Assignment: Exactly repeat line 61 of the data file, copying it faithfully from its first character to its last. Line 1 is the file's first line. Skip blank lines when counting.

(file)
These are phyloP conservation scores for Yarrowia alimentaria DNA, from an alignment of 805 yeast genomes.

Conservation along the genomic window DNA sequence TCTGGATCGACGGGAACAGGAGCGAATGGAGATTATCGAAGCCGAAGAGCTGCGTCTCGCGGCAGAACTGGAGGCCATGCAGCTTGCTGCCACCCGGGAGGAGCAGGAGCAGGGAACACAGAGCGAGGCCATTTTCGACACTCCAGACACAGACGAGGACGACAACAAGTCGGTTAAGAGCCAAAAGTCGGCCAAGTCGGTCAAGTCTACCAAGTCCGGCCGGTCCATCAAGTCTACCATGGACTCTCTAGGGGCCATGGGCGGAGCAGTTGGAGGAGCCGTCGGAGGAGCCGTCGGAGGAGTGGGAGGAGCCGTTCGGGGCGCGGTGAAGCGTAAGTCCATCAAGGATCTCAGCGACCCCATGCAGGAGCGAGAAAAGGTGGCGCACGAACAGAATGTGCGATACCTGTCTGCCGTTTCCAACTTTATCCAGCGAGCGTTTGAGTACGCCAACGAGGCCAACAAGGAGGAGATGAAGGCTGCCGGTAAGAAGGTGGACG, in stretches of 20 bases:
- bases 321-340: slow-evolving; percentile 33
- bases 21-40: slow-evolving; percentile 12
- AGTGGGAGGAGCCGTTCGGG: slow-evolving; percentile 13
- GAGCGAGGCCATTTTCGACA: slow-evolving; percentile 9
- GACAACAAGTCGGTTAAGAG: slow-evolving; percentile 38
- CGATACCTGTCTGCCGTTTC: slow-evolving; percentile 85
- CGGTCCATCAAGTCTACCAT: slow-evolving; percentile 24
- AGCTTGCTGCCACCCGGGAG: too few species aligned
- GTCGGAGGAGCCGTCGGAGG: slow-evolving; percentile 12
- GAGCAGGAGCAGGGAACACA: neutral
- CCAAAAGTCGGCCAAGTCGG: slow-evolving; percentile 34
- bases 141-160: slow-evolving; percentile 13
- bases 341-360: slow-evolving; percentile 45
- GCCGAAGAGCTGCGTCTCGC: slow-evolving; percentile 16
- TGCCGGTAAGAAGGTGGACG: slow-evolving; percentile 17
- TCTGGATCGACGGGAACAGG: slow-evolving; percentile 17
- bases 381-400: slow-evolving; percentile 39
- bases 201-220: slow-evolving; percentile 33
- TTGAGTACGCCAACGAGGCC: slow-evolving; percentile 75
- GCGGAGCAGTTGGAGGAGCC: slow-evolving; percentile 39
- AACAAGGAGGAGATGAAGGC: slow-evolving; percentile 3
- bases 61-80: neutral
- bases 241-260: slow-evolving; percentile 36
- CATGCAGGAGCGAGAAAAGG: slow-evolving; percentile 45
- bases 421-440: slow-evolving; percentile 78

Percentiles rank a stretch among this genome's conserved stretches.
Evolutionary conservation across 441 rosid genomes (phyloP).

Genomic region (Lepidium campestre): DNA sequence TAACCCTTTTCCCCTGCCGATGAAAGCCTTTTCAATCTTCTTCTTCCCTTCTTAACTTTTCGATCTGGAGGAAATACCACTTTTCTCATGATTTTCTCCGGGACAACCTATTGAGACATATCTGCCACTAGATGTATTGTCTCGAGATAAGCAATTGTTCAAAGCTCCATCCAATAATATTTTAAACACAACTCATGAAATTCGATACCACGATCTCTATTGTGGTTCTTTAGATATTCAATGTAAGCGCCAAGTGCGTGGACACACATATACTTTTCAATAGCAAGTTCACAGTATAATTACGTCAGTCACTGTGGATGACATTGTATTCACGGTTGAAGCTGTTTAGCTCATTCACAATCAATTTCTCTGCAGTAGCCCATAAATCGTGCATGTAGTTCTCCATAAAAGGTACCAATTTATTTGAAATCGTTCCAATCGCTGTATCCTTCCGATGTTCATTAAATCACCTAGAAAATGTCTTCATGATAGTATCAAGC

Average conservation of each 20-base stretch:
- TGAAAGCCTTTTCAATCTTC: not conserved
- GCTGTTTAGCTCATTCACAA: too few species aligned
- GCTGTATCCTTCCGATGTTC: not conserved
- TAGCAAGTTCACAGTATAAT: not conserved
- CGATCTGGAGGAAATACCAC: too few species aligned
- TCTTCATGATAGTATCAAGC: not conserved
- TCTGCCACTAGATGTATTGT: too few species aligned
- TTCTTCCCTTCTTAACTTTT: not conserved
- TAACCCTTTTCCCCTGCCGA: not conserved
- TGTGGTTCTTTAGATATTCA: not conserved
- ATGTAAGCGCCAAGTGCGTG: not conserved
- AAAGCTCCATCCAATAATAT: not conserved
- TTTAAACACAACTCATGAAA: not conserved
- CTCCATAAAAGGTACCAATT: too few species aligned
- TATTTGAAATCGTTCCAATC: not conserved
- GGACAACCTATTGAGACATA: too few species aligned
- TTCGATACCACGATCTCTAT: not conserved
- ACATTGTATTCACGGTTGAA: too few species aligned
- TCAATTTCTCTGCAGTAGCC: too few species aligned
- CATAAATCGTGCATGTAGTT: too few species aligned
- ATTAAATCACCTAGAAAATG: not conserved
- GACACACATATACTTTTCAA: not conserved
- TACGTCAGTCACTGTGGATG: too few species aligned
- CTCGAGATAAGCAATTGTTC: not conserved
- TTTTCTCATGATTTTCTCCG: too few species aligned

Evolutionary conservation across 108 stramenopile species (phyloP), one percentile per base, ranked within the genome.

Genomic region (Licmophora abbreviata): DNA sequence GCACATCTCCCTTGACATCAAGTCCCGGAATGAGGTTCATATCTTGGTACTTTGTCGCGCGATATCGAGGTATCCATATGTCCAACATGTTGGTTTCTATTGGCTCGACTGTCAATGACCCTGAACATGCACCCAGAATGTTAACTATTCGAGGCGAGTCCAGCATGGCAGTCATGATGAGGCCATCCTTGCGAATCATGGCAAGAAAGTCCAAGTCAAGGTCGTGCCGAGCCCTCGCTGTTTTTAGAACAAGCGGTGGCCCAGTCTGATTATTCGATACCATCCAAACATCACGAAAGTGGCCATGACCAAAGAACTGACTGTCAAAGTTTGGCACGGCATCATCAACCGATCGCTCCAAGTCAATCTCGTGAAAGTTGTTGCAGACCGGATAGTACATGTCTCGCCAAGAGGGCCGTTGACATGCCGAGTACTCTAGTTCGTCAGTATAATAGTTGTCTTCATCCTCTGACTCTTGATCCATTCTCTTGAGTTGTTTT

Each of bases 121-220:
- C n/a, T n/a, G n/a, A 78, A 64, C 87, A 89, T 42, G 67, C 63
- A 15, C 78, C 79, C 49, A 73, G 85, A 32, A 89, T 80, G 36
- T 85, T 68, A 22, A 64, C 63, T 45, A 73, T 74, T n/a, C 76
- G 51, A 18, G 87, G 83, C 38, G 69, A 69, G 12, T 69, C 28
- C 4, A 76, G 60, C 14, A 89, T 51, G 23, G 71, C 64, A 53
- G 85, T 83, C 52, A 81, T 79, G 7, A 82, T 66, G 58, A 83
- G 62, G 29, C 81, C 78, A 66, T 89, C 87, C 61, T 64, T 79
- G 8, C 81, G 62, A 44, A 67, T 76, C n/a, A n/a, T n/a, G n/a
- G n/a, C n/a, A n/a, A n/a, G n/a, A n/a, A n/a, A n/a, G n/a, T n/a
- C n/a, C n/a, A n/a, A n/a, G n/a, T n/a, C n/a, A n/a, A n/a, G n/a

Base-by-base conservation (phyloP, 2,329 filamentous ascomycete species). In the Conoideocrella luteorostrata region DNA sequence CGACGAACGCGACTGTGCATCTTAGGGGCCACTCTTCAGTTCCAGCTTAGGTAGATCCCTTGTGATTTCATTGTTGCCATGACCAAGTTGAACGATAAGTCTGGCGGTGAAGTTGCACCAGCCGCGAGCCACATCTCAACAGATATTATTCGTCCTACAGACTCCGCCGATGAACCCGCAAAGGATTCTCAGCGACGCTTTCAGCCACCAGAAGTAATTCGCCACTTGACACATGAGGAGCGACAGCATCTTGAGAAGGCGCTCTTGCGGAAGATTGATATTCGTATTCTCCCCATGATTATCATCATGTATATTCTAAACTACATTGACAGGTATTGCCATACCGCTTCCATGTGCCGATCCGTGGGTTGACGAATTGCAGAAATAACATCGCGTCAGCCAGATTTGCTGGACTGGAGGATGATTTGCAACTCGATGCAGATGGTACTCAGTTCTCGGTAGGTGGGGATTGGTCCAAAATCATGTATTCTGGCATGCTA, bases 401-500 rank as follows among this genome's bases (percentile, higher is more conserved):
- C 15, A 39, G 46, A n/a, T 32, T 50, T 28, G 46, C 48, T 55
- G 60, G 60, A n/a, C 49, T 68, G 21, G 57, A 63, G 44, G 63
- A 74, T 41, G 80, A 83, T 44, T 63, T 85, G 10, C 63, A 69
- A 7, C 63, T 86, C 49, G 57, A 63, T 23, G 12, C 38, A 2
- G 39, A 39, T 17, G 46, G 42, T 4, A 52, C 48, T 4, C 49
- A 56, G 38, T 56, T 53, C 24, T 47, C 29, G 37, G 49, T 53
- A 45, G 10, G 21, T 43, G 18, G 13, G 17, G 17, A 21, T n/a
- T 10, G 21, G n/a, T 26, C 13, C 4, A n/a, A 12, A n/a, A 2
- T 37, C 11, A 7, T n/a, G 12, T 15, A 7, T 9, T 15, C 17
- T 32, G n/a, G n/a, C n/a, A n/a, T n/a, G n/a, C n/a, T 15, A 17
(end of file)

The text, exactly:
- A 15, C 78, C 79, C 49, A 73, G 85, A 32, A 89, T 80, G 36